I like that there was obviously some amount of time that passed with Hurley and Ben in charge of The Island. I really like that idea.
And when Jack was lying in the bamboo field, just before he died, and he saw the plane fly overhead, at first I thought the inference was that the entire LA sideways-reality was a flash before his eyes, culminating in his “awakening” moment in the church. But after thinking about it, I think it was the beginning of the “special place they all created together, so they could find each other” like his dad told him. He saved The Island, and in doing so, he saved all of them, and when he died, they all were able to start the process of finding each other and being together.
As far as series finales go, this one ranks waaaaaaaaaaaaaaaaaaaaaaaaaaaaaaaay ahead of Seinfeld, and is probably tied with Sam Malone’s “Sorry, we’re closed.” at the end of the Cheers finale (which still gives me goosebumps) for one of the best ways to end a truly great show. I wish it wasn’t over, but it needed to end, and I will probably get a lot more work done now.
I never thought they were going to tell us where or what The Island was, so I wasn’t particularly disappointed by not finding out. But I did have some questions that were not answered.
Questions I Had That Were Not Answered:
1. The numbers. Come on!! Why those numbers??
2. Who built the four-toed statue?
3. What was Jacob’s brother’s name??
And I have some new questions that I will never know the answer to:
Questions I Will Never Know The Answer To:
1. Why did Jack have a son in purgatory?
2. Why could Desmond jump between the two realities, which we now know were life and afterlife?
3. Why did Eloise Hawking also know what was going on and why was she able to just hang out in purgatory?
4. Why did Frank Lapidus keep chucking the walkie-talkie across the cockpit after talking into it every single time? (Seriously?) Lapidus, man. Button your shirt up, for fuck’s sake.
5. What was it like when Hurley and Ben were in charge on The Island together, and how much time passed while they were there??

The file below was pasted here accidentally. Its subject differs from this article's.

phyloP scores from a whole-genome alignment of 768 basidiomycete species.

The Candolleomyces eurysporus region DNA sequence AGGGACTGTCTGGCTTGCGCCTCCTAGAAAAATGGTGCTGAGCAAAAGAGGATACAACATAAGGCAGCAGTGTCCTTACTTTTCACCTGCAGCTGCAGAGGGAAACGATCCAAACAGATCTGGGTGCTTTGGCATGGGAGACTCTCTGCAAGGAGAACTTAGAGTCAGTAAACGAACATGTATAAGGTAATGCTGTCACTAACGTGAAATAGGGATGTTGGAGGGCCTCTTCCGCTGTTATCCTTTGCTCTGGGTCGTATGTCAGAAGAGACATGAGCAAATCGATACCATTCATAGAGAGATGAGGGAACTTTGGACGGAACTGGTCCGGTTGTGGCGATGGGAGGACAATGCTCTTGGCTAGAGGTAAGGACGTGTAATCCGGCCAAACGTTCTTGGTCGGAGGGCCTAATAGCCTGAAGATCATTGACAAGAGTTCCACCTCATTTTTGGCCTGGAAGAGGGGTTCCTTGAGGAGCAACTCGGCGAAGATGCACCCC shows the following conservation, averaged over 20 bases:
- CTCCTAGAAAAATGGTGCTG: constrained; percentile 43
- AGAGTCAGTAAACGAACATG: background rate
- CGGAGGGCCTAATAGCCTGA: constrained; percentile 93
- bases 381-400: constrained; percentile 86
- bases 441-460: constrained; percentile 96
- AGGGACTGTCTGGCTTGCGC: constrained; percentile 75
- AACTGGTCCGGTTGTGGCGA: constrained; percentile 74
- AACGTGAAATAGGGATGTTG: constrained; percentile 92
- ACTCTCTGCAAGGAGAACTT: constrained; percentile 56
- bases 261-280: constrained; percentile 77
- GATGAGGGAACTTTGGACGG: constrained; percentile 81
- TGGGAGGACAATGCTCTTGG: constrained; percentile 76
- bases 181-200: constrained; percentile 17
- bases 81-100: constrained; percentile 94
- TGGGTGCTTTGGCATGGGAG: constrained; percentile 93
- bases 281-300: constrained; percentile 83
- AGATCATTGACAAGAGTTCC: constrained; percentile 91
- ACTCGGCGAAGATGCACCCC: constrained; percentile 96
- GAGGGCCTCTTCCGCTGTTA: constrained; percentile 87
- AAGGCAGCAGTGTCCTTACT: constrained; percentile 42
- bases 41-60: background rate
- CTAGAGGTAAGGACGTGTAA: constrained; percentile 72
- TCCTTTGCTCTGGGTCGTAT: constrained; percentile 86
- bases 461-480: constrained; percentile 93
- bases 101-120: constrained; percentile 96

6. Where did the plane go when Lapidus took off with Richard, Kate, Miles, Sawyer and Claire in the back?? Did they ever make it back to civilization??
Spinoffs I Would Like to See:
1. Richard Alpert adjusting to life in America, after living on The Island for the last 200 years of his life. I can just imagine him freaking out during that airplane ride, after Lapidus took off from Hydra Island. (I know, he’s been off The Island before, vising Locke a few times, recruiting Juliet, etc. Just humor me. It would be funny.)
2. Hurley and Ben run The Island. Duh. This would be a no-brainer. Think “The Odd Couple” crossed with “The West Wing.” Hilarity ensues.
3. A documentary on the cinematographic elements used during the scene when Sun slowly unbuttoned her shirt in the hotel room with Jin. Should have won an Emmy. Probably could have even gone for the EGOT.
4. “108 Proof.” The after-effects of going down into the well of light in order to remove that stone go horribly wrong, transforming Desmond into a 40-foot tall radioactive monster who time-jumps back to Scotland and terrorizes the townsfolk for years until Daniel Faraday’s grandson (Faraday played by Nic Cage, grandson played by Zac Effron*) realizes the only way to stop him is to lure him to the MacCutcheon’s distillery and make him drink the entire supply. Soundtrack by Driveshaft.**
* – This movie will SUCK.
** – See above.
One last thing. After the entire run of this show, and especially after the last two seasons when Locke has been the really bad guy, just take a look at the smile on Terry O’Quinn to the right there, and tell me if there’s not a sweeter, more damned refreshing smile in the six seasons this show has been on the air. That smile warms my heart.
If anybody has any insight on any of my questions or comments, or if I misinterpreted anything, now is your (LAST) chance to leave it in the comments. It’s been a great run, and I appreciate everybody who has been reading, especially when I wasn’t really writing. Thanks.
Now go watch Friday Night Lights. It is now the absolute best show currently on network TV.